"<Image>/Python-Fu/Center Resize All Layers To Image Size",             #Menu path
    "RGB*, GRAY*",
    # (PF_SPINNER, "width", "Width:", 2000, (10, 3000, 10)),
    # (PF_SPINNER, "height", "Height:", 2500, (10, 3000, 10)),

Why not removing/deleting the background before exporting?

If it to resize and center a millions image's canvas, XnConvert is your friend and will go way faster than GIMP IMHO, drop your folders in XnConvert, setup your filters, output directories, and so... for an old slow computer like mine, it does > 5-600 images conversion per minute depending size, filters added... and so

(03-22-2022, 09:18 PM)Fizzgig Wrote: They will then go to every individual folder (sometimes a couple hundred) and delete the white background image.

I don't know if one will do the change in your python plugin, but you can do the removal of all the background via your operating system terminal as you are dealing with directories (folders). It will be done in less than a second by your OS.

Depending your directories set-up/trees and if name you give to the "background.jpg" is the same across all your directories (or has the same naming pattern).
On Linux I would go in the root directory of your saved work via terminal then run in the terminal something like this (That's just an example, and most important, I would some test on a dummy directory with sub-directories to be sure or fine tune it)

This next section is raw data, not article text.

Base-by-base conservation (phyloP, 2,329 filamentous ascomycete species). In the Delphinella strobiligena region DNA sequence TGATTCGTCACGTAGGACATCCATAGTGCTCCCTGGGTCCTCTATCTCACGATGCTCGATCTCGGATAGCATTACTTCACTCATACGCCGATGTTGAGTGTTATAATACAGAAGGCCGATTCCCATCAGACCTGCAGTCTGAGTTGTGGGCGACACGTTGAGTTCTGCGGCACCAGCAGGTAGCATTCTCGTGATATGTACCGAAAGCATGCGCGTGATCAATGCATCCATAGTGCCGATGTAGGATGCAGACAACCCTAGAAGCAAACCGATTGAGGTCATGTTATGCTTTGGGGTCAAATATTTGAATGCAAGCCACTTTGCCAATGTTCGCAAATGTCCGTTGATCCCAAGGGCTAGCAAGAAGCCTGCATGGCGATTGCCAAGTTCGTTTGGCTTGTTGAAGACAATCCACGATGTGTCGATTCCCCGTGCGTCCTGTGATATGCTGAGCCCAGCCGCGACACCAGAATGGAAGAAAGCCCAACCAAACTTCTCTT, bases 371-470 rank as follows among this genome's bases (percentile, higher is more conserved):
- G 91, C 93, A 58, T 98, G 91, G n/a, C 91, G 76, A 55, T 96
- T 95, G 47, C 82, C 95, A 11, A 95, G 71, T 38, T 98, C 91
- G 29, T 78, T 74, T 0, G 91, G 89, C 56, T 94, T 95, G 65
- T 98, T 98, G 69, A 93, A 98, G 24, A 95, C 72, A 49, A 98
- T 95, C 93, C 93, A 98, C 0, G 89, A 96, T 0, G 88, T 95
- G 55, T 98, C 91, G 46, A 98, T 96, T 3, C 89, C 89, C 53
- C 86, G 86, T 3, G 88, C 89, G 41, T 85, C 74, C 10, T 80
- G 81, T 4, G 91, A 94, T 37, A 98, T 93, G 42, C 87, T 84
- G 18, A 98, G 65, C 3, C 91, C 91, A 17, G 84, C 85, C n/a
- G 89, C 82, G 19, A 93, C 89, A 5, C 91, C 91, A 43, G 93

find . -name "background.jpg" -type f -delete

which basically will delete recursively all files named "background.jpg" in the directory you are in, as well as in all sub-directories.
For windows, I have no idea what the code will be, just wait, there are windows users here as well, or maybe some one will add the removal background line to your code. Wink
Quote:Would it be possible to have the code loop until it's Centered/Resized all layers and then delete the "Background" layer?

Why not ask Tin Tran himself over at gimp-learn?
He wrote the plug-in, he knows best what it's about and how to extend it.
And he's a helping guy.
Trying to install new software on our work PCs is a nightmare and a months long ordeal. If it's not deemed important enough by the IT department, it's a backlog issue that may honestly never actually get done.
I'm not sure most of my team knows enough about Windows to be able to reliably use the command prompt. They're good with Microsoft Office things and especially Excel, but we have a few stubborn older people who have a hard time learning new things on the PC. As you can imagine, converting to remote work was a rough time. They already know how to use these plug-ins for GIMP, it'd be easier (and less of a headache for me to explain) to just add it to something they already do.

But you raised a good point, I realize it would probably be easier to ask the author if it's possible to edit the export plug-in rather than edit in a loop/delete layer in this one.

That's fair, I'll try to contact him. I assumed it'd be a simple edit and I would get a quicker response here. But I don't know much about programming, so my assumption just made an ass out of me.